Tomatoes are fruits. But, according to law, they're vegetables. Here's the juicy backstory: In the 1800s, New York’s port taxed veggies, but not fruits. An importer wanting to cut costs went to court saying their tomatoes were fruits. The case went all the way to the Supreme Court, which ruled that, in “common language,” produce often served with meats or fish is a vegetable. So, the man had to pay tomato tax.

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7 / 11

Figs Match Milk in Calcium

Trying to get more calcium? Instead of pouring another glass of milk, you could reach for the fruit bowl. Figs are high in calcium. A cup of dried ones has as much calcium as the same amount of milk. And unlike the cool drink, figs are also a great source of fiber. But don’t overdo it. They pack a lot of sugar and calories .

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8 / 11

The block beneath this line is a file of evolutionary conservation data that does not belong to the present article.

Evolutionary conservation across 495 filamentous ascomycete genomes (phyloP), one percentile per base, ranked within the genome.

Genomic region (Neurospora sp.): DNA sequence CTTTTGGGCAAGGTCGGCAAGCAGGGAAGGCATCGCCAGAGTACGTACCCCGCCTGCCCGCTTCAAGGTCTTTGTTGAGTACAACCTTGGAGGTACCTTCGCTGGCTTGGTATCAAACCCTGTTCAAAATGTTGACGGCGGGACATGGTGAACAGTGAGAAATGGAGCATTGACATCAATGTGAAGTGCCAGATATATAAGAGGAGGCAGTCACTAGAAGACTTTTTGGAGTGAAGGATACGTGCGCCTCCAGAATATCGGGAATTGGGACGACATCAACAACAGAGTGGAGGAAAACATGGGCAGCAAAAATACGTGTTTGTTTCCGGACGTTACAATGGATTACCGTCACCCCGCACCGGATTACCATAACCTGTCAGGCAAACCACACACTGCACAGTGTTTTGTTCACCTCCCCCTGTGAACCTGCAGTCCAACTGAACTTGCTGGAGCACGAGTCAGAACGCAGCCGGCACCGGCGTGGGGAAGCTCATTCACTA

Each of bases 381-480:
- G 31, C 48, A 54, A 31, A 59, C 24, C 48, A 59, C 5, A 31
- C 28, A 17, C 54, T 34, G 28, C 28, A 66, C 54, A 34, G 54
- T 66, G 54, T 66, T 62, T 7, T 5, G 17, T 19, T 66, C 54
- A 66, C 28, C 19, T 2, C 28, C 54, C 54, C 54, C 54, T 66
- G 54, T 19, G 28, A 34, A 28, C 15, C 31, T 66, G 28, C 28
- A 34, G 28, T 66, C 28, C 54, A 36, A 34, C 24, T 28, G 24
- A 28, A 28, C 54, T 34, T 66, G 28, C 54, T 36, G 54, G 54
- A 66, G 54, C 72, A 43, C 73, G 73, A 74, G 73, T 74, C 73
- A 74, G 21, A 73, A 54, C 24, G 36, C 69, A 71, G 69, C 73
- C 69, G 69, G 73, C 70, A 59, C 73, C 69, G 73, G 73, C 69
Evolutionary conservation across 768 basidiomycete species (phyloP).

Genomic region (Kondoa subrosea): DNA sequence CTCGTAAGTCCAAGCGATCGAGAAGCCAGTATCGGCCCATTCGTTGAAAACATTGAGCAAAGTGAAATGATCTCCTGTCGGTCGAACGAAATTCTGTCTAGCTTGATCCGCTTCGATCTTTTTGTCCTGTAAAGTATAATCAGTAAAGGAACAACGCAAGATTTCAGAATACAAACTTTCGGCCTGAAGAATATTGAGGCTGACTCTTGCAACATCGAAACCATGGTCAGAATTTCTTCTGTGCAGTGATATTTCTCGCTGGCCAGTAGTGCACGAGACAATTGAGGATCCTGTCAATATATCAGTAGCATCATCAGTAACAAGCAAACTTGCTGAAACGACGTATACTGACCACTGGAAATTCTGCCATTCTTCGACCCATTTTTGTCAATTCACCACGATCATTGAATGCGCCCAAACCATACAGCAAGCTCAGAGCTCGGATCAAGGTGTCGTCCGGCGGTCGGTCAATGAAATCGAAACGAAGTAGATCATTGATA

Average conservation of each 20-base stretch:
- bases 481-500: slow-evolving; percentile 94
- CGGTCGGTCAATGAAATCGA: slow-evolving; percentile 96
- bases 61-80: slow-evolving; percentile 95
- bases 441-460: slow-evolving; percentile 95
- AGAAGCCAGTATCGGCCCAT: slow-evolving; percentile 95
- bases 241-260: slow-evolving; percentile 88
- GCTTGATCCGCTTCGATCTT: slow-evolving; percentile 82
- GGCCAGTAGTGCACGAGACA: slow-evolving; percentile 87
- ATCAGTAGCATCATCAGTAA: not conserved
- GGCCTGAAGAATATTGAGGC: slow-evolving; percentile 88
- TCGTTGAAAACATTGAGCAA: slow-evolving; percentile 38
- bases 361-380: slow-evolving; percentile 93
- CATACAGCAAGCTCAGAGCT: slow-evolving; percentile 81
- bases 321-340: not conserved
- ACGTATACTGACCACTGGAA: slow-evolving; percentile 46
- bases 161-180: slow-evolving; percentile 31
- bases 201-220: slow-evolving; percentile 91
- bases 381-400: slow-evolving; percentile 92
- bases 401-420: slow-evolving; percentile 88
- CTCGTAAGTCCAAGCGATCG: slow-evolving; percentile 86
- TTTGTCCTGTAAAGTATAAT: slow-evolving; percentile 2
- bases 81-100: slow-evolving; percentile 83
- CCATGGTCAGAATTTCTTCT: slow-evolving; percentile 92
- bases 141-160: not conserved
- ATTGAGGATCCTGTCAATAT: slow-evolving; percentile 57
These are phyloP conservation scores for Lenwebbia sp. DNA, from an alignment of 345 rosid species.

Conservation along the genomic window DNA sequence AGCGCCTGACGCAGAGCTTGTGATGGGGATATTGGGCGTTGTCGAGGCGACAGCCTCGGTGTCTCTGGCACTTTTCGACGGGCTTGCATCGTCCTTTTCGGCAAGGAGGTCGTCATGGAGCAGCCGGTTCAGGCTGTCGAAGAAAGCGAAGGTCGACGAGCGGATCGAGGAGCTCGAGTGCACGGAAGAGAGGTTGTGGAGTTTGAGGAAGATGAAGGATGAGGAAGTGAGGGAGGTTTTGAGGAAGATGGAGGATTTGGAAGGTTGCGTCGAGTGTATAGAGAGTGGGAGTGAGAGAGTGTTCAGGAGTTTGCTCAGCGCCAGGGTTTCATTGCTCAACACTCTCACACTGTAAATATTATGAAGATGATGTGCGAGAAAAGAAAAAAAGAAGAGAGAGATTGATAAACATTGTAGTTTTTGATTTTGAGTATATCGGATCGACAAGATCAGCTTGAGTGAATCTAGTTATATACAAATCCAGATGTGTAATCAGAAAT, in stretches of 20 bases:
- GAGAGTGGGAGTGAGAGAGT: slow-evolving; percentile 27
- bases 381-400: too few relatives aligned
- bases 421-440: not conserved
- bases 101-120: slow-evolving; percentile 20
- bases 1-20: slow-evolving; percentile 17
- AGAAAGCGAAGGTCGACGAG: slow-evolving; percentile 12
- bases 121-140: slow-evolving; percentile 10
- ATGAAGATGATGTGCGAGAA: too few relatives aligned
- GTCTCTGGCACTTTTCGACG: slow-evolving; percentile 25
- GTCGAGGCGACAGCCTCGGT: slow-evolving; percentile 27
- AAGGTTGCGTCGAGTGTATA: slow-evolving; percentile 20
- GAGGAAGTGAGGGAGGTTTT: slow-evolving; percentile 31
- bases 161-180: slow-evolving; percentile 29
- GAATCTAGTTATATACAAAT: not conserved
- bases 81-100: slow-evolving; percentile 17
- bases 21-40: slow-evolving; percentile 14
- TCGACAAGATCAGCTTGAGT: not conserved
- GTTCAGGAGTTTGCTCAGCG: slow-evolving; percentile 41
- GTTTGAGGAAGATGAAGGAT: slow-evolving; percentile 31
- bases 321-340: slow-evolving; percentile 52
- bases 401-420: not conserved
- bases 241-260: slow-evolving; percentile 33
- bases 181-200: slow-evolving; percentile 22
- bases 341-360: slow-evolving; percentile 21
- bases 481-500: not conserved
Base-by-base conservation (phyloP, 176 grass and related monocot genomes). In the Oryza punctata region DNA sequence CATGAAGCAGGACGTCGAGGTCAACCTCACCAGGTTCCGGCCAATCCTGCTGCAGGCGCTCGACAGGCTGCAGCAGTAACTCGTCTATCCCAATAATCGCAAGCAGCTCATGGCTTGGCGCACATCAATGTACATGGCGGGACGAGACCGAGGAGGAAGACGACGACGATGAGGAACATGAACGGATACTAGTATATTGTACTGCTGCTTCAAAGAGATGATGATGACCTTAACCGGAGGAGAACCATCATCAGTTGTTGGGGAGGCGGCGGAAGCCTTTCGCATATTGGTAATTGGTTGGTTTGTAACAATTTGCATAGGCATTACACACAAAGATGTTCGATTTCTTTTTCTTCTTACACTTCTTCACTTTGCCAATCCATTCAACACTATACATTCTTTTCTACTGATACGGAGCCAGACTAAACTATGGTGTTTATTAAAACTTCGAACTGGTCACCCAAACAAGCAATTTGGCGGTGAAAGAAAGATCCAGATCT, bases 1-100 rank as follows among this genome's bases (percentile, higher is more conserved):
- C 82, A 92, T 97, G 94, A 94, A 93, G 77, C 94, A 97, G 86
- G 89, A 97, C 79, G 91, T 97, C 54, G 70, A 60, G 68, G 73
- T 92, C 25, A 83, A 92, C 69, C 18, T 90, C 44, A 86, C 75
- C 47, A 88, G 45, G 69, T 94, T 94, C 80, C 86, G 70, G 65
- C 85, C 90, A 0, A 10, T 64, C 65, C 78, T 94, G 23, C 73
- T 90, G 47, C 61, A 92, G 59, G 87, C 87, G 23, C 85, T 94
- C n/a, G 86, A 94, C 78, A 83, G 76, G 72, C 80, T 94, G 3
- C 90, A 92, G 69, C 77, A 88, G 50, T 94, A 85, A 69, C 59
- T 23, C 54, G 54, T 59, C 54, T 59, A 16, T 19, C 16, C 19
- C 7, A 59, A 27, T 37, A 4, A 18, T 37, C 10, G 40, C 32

Blackberries Aren’t Really Berries

Don't let their names fool you. In the plant world, blackberries, raspberries, and even strawberries aren't berries at all, but clumps of tiny individual fruits that grew together. Even by other names, they'd still taste as sweet, though.

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Sliced kiwi
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Kiwis Beat Oranges in Vitamin C

Ounce for ounce, kiwis pack the biggest nutritional punch of any fruit in your produce aisle. They have twice the vitamin C of an orange, and they’re another high-potassium, low-salt alternative to bananas. They’re packed with other vitamins, minerals, and heart-healthy nutrients, too.

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Mixed apples
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Apples Are Cousins of Roses

Apples are a good source of fiber and vitamin C. As you take a bite of one, do you notice a sweet smell? Apples, pears, cherries, and plums are just some of the fruits that come from the same family tree as the rose. Try using dried apple slices to make a sweet-smelling potpourri.

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Baby carrots
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Tiny Carrots Aren’t Really 'Babies'